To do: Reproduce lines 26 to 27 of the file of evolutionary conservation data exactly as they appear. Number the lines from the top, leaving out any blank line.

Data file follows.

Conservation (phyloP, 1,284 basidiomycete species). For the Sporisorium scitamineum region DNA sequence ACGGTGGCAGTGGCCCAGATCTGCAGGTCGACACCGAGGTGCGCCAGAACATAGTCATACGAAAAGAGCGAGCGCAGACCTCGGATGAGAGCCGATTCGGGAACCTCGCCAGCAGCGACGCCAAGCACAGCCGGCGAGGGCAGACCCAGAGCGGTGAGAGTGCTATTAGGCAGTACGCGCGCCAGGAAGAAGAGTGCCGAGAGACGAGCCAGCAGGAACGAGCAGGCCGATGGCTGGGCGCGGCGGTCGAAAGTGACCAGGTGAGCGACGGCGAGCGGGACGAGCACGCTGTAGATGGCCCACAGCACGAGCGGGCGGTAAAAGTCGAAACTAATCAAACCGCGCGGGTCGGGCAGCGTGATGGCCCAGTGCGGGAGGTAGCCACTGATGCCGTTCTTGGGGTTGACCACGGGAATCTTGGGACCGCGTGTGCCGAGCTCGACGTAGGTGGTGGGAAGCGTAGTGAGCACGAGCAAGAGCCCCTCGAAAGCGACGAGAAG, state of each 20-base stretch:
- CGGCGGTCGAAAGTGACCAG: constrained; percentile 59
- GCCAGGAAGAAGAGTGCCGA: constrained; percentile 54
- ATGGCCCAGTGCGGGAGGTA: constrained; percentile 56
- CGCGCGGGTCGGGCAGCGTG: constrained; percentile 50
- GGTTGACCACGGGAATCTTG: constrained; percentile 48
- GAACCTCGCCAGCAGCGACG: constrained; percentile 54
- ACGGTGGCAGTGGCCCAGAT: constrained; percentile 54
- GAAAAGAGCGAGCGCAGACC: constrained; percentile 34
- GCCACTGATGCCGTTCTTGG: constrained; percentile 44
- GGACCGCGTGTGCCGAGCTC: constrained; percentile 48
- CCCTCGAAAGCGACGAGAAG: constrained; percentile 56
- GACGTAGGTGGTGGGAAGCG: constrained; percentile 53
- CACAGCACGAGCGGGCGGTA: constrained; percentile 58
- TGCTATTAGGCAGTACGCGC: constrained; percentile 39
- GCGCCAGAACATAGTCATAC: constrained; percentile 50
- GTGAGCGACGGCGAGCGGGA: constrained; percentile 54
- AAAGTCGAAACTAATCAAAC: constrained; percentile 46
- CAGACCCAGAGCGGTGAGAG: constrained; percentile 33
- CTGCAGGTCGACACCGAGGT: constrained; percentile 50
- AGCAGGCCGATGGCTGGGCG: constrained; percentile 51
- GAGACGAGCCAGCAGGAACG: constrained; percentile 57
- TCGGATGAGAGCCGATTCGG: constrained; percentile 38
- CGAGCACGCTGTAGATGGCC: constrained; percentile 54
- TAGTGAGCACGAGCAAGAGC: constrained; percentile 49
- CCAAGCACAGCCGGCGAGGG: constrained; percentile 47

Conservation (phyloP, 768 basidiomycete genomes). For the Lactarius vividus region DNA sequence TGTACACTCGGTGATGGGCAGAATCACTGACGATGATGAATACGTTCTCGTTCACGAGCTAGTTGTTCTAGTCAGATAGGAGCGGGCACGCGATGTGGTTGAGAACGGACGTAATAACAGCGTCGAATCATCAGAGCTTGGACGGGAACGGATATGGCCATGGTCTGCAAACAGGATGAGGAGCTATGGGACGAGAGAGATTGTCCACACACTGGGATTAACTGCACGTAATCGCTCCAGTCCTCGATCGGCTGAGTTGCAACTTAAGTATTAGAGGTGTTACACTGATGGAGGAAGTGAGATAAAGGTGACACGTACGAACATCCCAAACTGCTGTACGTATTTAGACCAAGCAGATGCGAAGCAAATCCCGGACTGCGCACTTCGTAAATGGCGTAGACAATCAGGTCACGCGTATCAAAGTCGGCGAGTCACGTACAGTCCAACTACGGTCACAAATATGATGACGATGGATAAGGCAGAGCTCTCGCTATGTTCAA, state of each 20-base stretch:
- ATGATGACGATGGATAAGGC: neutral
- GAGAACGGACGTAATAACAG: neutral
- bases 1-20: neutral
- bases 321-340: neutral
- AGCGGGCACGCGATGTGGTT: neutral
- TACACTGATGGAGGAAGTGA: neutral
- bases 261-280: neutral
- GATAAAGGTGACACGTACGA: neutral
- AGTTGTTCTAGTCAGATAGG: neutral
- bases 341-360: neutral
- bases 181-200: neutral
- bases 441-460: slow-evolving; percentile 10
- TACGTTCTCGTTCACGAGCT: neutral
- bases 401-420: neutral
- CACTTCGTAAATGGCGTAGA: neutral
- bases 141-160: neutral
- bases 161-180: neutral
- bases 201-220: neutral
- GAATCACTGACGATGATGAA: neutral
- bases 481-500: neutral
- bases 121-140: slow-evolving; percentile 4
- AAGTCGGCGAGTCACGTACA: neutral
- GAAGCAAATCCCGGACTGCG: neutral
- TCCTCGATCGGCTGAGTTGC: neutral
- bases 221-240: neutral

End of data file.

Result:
- CCAAGCACAGCCGGCGAGGG: constrained; percentile 47

Conservation (phyloP, 768 basidiomycete genomes). For the Lactarius vividus region DNA sequence TGTACACTCGGTGATGGGCAGAATCACTGACGATGATGAATACGTTCTCGTTCACGAGCTAGTTGTTCTAGTCAGATAGGAGCGGGCACGCGATGTGGTTGAGAACGGACGTAATAACAGCGTCGAATCATCAGAGCTTGGACGGGAACGGATATGGCCATGGTCTGCAAACAGGATGAGGAGCTATGGGACGAGAGAGATTGTCCACACACTGGGATTAACTGCACGTAATCGCTCCAGTCCTCGATCGGCTGAGTTGCAACTTAAGTATTAGAGGTGTTACACTGATGGAGGAAGTGAGATAAAGGTGACACGTACGAACATCCCAAACTGCTGTACGTATTTAGACCAAGCAGATGCGAAGCAAATCCCGGACTGCGCACTTCGTAAATGGCGTAGACAATCAGGTCACGCGTATCAAAGTCGGCGAGTCACGTACAGTCCAACTACGGTCACAAATATGATGACGATGGATAAGGCAGAGCTCTCGCTATGTTCAA, state of each 20-base stretch: